On Wednesday, Jeffords said, “There are even better reasons to step down … my wife, Liz, has put up with a lot over the years, and it is long past time I spent more time with her.”

He also acknowledged that his wife’s ongoing battle with cancer gave him pause.

Jeffords was showered with praise for his service from environmentalists, Senate colleagues and state politicians.

“Jim Jeffords is beloved by the people of Vermont, as well as by millions of Americans nationwide who came to know him through the courage and independence he showed in making the difficult decision to become an Independent,” Sen. Patrick Leahy (D-Vt.) said in a floor speech Wednesday. “Since then, Jim has also had a national following. He has never had more public support and popularity in Vermont than he does today.”

The Vermont Public Interest Research Group issued a statement saying, “We owe a deep debt of gratitude to Sen. Jeffords for all that he has done to stand up for the kind of common sense, quality of life issues that matter most to Vermonters.”

Jeffords temporarily put the Senate under Democratic control when he bolted the GOP in 2001, earning the ire of Republicans across the country who would have liked nothing more than to defeat him next year.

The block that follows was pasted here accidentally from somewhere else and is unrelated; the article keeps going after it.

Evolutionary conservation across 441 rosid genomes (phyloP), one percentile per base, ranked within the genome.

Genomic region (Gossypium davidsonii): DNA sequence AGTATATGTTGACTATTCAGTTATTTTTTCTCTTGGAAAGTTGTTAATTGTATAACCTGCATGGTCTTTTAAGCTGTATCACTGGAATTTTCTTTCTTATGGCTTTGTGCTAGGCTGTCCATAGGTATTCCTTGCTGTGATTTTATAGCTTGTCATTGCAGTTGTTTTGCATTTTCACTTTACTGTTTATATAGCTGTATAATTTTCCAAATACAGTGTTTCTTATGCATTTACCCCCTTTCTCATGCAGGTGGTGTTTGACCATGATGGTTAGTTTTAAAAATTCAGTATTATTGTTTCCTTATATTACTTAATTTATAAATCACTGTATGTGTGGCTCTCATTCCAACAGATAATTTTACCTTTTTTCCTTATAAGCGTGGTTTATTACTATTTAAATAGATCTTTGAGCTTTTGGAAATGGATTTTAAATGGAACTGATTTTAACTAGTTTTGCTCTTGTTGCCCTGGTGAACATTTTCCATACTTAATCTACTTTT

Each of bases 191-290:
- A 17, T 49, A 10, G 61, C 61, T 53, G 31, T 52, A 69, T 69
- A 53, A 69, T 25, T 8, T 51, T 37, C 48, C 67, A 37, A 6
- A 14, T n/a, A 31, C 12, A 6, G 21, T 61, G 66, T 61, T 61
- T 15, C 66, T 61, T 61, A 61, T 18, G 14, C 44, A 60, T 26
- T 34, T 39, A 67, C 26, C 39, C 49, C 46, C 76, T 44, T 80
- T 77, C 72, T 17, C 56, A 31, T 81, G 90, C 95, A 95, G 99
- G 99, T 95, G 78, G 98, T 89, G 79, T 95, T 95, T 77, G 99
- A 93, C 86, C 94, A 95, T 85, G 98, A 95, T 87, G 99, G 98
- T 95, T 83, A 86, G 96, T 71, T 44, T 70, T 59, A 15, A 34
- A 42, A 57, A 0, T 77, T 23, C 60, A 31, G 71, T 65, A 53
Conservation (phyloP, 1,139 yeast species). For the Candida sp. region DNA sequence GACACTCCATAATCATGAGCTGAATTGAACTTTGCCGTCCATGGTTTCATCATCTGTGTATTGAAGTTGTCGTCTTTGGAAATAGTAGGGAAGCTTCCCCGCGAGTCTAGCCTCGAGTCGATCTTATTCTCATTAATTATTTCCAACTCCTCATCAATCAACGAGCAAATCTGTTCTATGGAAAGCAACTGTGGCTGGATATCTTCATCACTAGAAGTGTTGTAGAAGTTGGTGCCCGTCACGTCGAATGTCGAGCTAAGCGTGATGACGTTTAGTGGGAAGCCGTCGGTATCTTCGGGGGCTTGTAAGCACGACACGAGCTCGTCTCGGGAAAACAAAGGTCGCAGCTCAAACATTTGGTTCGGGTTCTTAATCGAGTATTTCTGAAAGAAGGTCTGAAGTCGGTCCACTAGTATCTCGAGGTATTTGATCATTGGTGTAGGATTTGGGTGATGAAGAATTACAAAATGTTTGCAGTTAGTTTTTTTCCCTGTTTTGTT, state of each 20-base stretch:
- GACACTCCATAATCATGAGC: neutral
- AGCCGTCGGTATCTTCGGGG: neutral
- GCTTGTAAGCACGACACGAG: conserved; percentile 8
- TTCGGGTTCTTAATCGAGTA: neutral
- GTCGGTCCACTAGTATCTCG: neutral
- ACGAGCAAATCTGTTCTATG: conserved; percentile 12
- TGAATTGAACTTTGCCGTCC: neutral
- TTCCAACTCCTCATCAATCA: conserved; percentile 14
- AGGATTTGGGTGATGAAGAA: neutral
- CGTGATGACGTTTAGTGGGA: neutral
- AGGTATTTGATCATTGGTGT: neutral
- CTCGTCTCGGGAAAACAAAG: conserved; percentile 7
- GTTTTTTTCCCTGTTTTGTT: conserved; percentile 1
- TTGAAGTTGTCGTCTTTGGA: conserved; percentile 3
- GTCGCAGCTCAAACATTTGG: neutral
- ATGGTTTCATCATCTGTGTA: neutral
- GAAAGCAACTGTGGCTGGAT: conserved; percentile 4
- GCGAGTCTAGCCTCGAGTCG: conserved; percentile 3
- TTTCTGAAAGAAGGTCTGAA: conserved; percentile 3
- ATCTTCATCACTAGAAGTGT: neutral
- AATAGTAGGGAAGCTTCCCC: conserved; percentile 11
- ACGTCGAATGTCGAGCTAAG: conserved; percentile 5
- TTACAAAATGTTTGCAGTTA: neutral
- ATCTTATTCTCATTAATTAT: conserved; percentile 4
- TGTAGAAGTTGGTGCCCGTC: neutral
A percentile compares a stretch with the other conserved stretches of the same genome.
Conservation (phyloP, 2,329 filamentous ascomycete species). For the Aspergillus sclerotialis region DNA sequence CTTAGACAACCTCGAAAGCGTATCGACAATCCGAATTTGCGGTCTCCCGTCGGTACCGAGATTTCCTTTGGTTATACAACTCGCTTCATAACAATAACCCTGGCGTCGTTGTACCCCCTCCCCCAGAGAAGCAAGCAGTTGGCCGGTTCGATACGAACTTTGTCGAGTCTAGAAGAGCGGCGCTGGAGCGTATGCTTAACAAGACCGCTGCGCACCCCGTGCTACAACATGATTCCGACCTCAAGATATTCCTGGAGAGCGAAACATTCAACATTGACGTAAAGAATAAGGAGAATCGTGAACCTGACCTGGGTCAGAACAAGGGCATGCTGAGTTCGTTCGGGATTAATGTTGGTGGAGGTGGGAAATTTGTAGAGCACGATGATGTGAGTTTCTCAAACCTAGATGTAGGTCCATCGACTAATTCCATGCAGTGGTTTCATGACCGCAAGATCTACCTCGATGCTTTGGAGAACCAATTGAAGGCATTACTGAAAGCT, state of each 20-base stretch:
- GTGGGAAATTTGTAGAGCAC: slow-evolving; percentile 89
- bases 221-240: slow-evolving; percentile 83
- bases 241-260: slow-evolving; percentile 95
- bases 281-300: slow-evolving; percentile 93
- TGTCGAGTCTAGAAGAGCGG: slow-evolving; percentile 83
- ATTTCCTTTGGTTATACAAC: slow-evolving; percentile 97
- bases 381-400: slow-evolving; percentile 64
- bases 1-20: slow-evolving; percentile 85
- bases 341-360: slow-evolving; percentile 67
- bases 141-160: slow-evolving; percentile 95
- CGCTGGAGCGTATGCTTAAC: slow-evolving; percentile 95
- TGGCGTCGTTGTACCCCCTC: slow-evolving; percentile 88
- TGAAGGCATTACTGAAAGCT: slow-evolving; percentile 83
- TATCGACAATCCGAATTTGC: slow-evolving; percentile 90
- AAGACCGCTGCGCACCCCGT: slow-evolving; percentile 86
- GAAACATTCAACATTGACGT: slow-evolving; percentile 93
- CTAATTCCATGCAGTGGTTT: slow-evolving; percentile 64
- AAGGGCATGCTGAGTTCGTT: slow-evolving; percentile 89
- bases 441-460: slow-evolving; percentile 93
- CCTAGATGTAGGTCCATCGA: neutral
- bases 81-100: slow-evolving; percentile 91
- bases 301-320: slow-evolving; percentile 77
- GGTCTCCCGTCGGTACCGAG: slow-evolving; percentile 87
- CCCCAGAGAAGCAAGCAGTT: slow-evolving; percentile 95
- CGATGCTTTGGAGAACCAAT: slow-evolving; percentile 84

Nonetheless, Republican responses to his decision to retire focused on his service and the party’s chances of regaining the seat.

“There’s going to be a lot of conversations taking place over the next days and weeks,” Barnett said. “We have a great bench of very competent people, many of them would make excellent Senators, Congressman or governors.”

First on many Republicans’ lists is Douglas, though he may not want to give up the governor’s mansion. Lt. Gov. Brian Dubie and Richard Tarrant, co-founder of IDX Systems Corp., should also be considered as possibilities for either the Senate or House race, sources said.

“It’s certainly a great opportunity to pick up a seat,” said Brian Nick, spokesman for the National Republican Senatorial Committee. “We laid some groundwork to be prepared for a competitive race in Vermont. … So we’re not scrambling at this point. We’re in a good position to have a good candidate.”

Republican Greg Parke, who already entered the race, immediately seized on the news in an e-mail solicitation for donations.

Parke challenged Sanders last year, losing badly, and he will probably be shunted aside for a top-tier candidate this time.